The commentary of Drs Potter and Paul, on whether anti-depressants really work, is interesting and disturbing. I have great respect for both of these fine doctors. I believe that antidepressants have a role in clinical practice but they are grossly over-utilized. As a certified psychopharmacologist, practitioner of Whole Psychiatry (Functional Medicine and traditional psychiatry), and Clinical Professor of Psychiatry at Georgetown School of Medicine, I see several problems with the logic employed.
First, Drs Potter and Paul state that antidepressants (AD’s) work for “at least 20% of patients on an initial trial”. The challenge is to “separate patients who really need a drug from those who will respond to placebo”. This means that some part of this 20% is placebo response. Probably 30-50% in an average trial is placebo, according to Drs Potter and Paul. This means that the actual non-placebo responders are less than 20%--so, by implication closer to 10-15% of the people given an anti-depressant in an initial trial are non-placebo responders, meaning they are responding to the drug, not the placebo effect. That is a pretty small slice. There are ways of improving this number (therapy, thyroid augmentation, multiple drugs), but clearly the drugs are missing the mark for most of the people most of the time.
They go on to defend this state of affairs by saying that these numbers are “similar to that for many other classes of drugs”. I believe that is true, but that is not an excuse for antidepressants, but rather an indictment of our “one pill for every ill” society. We rely on drugs rather than deal with root causes, and the pills generally are not as effective as we would be led to believe by the pharmaceutical companies incessant ads and research (publically acknowledged as distorted in peer reviewed journals such as NEJM, Eric Turner, 2008). Nor are these drugs with out financial costs and side effects. The solution they suggest is to devote more research time and dollars to develop lab tests to predict who will respond to medications. That is a reasonable idea, but given this era of tight budgets, it seems like too little bang for the buck. At best, after much more research we will be able to identify the 10-15% of people who do respond to medication.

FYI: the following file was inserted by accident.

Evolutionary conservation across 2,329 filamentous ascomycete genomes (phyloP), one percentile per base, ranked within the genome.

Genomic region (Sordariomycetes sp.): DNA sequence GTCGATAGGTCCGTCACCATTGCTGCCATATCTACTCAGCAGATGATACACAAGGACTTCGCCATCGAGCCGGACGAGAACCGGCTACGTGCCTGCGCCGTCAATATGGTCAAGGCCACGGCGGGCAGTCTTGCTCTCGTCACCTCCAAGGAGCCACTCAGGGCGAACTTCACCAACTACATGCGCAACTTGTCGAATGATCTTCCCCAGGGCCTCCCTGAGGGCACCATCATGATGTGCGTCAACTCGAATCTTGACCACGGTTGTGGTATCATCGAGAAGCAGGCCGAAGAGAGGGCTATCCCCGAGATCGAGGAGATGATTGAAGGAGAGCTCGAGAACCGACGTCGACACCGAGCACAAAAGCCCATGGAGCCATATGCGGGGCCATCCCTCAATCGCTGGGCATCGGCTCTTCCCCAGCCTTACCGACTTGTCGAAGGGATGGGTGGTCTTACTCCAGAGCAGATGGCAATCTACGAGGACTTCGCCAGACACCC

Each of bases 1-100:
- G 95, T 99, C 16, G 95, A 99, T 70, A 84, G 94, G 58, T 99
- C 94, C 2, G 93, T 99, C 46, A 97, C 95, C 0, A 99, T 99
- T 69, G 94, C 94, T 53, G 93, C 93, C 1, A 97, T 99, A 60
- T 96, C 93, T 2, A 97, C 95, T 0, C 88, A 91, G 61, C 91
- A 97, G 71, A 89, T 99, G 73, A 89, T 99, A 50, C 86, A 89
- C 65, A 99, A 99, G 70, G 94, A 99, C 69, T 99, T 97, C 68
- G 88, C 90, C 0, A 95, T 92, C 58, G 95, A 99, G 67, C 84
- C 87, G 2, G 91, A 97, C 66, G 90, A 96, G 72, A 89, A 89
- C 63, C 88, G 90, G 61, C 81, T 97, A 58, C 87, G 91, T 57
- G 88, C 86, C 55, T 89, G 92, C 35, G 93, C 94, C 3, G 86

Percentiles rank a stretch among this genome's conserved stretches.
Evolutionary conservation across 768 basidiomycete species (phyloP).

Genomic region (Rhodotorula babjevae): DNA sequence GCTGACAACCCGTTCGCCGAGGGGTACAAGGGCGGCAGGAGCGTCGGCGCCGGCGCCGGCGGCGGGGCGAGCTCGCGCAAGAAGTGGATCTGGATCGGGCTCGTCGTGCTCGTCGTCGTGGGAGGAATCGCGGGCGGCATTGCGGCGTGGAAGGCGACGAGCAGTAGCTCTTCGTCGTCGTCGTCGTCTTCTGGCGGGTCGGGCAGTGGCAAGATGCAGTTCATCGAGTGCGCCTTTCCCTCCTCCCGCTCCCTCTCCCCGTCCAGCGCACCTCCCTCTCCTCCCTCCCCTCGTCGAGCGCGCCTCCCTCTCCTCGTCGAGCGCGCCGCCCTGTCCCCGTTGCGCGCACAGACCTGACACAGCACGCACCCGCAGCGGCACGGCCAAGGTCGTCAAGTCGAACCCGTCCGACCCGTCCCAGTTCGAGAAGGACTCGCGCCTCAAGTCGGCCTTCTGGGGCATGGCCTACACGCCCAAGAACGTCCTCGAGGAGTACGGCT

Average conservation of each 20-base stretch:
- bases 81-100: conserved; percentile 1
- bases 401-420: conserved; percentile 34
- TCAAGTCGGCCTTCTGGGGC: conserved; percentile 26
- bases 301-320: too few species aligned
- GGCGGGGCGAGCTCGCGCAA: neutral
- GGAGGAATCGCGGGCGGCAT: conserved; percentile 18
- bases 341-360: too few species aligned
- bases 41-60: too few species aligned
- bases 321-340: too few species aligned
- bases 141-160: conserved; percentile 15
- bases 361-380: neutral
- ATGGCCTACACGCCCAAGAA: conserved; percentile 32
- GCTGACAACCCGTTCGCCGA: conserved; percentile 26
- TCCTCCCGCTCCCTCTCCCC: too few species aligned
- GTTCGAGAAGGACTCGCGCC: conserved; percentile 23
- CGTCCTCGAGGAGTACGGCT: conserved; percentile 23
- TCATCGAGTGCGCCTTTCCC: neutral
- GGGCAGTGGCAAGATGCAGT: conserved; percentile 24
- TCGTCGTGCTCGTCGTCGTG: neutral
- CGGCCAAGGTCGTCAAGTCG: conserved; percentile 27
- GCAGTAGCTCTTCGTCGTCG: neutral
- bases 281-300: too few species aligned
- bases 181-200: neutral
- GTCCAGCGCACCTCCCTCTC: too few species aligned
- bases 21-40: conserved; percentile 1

I suggest that the solution is to develop better assessments of the metabolic factors leading to the syndrome of depression. The psycho-social-spiritual risk factors are reasonably well spelled out, and we have excellent targeted psychotherapeutic techniques available now. However, Dr’s Potter and Paul have a case of what I call ‘neurocentric psychiatry’. The model Dr Potter and Paul live by is based on the assumption that the biological answers to depression reside within the brain. I suggest that the fact that the head and brain are connected to the body by something called the neck may be relevant. In fact, there is a great deal of basic science and a good deal of clinical science indicating the very significant role played in subjective and objective mental health by at least six metabolic systems: nutrition, gastrointestinal physiology, immune/inflammatory/infectious processes, methylation processes, oxidative stress, and all hormonal systems. This list excludes other factors such as circulatory problems, physical-structural problems, age, gender, and lifestyle factors.
Assessing these metabolic systems, and their mediators in a careful comprehensive manner, and re-establishing multi-system reserves not only helps depression with less medication, but at the same time reduces the side effect burden imposed by medication, and reduces the incidence of known co-morbidities such as diabetes, cardiovascular disease, osteoporosis, sexual dysfunction.
The challenge in this day and age is not to find a way to make the drugs work better, find better drugs, or find out who will respond to drugs but rather to take a broad picture of mood disorders, one that acknowledges the fact that depression is part of a web which reaches to all levels of physiology, family, and society. The depression epidemic (depression will be the leading cause of disability by 2020 according to the World Health Organization) will not be stopped by drugs.
The treatment of most of the chronic illnesses bankrupting our health care system, including but not limited to depression, is fundamentally the same: good nutrition; normalizing gastrointestinal physiology; treating immune/inflammatory/infectious dysfunction; diagnosing and treating methylation processes (which affect many neurotransmitter systems); normalizing oxidative stress and detoxification pathways; assessing and regulating hormonal systems. All of this needs to be done in the context of strong community and relational functioning. With limited resources approaching this comprehensive multi-faceted model should be our goal—not simply figuring out who will respond to which drug. Psychopharmacology is only one small tool in our toolbox. As Confucius once said, “To do good work, one must first have good tools.” Anti-depressants are somewhat useful tools; they are just not the best or the only ones. We have other tools at our disposal. Why not use them? Robert J. Hedaya, MD, DFAPA